Via Forbes.com: Pham Ebola Lawsuit Could Be Landmark For Patient Safety. Excerpt and then a comment:
Pham’s suit, which does not ask for any specific damages, details numerous supposed lapses at the hospital. ABC News detailed “four of the most surprising allegations” Monday: the hospital lied in announcing Pham’s condition had improved to “good”; Pham did not give permission for the hospital to release or even shoot a video of her in isolation during her care; Pham did not want her name made public; and prior to treating Duncan, she was only given basic information about Ebola from a Google search by her boss.
The middle two charges, if true, would constitute pretty blatant violations of Health Insurance Portability and Accountability Act (HIPAA) privacy regulations.
If you know anything about the poor state of care and management in so many U.S. hospitals, none of those things — if they prove to be true, and Texas Health Resources has denied the allegations — should surprise you. There is far too much variation in care standards across the country and even within institutions. There is far too little accountability for mistakes. There is far too much guesswork in treating people with rare conditions.
Nor should anyone be surprised by the charge that nurses were not given clear protocols for wearing protective gear around Ebola patients or that they had to come up with a makeshift, dangerous method of disposing of contaminated garments and medical supplies.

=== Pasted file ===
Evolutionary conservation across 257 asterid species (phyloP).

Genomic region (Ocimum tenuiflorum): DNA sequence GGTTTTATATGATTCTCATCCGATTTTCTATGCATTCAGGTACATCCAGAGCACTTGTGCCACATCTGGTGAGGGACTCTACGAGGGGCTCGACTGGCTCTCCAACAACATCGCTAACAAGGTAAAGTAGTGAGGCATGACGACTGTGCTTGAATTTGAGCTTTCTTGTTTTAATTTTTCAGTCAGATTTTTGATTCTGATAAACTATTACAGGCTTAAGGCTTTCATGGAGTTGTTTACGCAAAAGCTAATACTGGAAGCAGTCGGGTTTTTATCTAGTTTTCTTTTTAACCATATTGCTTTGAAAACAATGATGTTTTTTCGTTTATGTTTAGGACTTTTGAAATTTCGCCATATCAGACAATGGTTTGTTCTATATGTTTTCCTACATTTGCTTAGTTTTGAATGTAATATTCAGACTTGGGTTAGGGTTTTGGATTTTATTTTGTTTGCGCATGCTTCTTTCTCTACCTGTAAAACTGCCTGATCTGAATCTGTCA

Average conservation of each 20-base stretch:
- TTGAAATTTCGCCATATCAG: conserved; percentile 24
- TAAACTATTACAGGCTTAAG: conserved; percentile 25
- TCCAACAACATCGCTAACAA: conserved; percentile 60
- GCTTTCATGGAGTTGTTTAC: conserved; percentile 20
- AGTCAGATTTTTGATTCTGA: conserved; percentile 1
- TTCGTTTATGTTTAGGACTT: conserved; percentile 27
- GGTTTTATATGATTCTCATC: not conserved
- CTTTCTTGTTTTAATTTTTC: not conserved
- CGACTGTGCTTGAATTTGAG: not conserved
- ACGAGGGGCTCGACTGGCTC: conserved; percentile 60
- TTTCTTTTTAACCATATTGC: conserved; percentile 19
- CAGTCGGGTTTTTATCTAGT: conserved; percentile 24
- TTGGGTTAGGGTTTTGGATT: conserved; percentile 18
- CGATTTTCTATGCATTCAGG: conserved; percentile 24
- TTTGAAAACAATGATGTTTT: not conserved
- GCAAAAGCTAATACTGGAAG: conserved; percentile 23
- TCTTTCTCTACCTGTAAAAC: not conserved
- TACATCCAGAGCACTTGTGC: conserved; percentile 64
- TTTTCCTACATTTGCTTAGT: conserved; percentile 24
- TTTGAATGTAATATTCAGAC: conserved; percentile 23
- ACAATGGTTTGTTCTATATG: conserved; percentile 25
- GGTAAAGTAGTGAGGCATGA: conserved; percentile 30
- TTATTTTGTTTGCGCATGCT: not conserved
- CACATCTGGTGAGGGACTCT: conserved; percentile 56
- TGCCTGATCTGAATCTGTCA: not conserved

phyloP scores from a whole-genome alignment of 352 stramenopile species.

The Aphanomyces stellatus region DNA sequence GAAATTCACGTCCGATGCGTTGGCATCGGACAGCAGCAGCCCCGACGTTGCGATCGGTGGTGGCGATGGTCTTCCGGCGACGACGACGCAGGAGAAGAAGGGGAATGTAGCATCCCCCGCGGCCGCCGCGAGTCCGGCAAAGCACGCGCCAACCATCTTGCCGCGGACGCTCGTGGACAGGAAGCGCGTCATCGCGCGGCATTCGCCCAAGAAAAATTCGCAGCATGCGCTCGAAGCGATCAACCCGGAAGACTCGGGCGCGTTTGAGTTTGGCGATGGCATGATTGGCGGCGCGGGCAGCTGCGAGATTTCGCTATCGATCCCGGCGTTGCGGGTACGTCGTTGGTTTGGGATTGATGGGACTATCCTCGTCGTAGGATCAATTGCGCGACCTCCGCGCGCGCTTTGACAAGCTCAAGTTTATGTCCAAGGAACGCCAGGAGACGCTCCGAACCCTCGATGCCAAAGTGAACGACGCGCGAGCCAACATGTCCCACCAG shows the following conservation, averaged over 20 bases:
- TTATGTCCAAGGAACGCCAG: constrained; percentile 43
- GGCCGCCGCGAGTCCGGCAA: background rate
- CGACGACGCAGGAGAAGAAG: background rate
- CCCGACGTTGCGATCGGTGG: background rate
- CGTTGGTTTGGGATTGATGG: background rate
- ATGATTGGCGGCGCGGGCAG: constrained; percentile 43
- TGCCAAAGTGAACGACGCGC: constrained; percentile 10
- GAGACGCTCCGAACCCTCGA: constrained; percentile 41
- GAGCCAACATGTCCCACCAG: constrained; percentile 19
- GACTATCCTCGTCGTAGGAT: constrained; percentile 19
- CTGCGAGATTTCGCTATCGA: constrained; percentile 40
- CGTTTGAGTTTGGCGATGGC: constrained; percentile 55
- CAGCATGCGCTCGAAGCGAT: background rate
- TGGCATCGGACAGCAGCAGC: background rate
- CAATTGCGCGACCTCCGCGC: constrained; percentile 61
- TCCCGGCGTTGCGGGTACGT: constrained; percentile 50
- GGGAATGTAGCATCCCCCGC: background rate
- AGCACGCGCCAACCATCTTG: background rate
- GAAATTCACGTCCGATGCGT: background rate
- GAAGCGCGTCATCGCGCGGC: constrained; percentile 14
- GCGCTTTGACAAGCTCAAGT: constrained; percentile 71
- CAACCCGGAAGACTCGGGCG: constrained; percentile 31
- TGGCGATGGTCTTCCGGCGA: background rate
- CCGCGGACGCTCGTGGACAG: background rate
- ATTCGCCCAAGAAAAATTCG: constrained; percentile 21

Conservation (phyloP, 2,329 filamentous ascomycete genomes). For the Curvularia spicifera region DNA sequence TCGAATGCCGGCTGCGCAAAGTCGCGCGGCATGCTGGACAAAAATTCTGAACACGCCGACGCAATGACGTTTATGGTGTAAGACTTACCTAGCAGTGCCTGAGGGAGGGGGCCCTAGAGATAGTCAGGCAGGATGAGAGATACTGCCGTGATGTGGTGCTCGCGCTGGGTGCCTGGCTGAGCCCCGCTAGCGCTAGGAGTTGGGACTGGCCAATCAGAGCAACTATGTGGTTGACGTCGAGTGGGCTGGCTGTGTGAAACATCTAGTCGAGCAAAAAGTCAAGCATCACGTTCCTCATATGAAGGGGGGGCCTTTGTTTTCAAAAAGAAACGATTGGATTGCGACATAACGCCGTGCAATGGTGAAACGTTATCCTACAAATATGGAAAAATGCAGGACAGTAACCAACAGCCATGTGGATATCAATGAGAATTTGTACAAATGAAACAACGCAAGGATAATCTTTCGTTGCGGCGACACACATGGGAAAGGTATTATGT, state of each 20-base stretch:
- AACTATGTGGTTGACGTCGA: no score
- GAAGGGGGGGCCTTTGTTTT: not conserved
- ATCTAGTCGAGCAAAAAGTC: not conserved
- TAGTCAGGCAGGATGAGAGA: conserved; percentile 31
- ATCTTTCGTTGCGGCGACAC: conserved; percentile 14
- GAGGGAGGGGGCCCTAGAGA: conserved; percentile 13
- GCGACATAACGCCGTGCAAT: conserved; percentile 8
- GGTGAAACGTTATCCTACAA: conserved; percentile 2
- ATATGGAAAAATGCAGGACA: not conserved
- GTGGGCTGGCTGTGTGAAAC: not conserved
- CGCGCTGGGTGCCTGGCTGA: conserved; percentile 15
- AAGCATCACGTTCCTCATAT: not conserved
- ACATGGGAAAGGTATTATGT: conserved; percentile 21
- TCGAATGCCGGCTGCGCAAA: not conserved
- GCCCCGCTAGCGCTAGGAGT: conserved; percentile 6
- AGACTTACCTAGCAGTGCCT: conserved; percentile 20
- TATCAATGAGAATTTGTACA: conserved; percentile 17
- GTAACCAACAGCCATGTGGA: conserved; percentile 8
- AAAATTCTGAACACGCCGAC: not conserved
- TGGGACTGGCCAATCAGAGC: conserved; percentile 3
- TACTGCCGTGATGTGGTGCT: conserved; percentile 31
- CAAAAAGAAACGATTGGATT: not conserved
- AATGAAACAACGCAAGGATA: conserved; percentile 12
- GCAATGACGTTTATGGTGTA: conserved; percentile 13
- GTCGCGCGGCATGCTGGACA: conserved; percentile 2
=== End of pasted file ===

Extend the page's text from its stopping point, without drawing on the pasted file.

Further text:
As I wrote back in October, when it first became apparent that there were no protocols anywhere in the U.S. for treating Ebola, haphazard application of care standards — if they even exist — seems to be the rule rather than the exception in American healthcare.
Pham certainly deserves some compensation for the work time she lost while she was sick with the Ebola virus. She might deserve compensation for pain and suffering as well, but we should let the legal process play out there.
What I really hope comes out of this suit is a promise by Texas Health Resources to implement better processes for assuring patient safety and for holding staff and management alike accountable for their actions.
Anything less, including a monetary settlement with no promise to adhere to protocols and regulations, would be a loss for patients everywhere.
Visit @Nina_Pham and you'll be struck by two things: the remarkable scurrility of some of the tweets, and the fact that it hasn't been updated since March 1. I suspect Ms Pham has shut the site down. If so, it's a pity; she certainly must have far more supporters than detractors.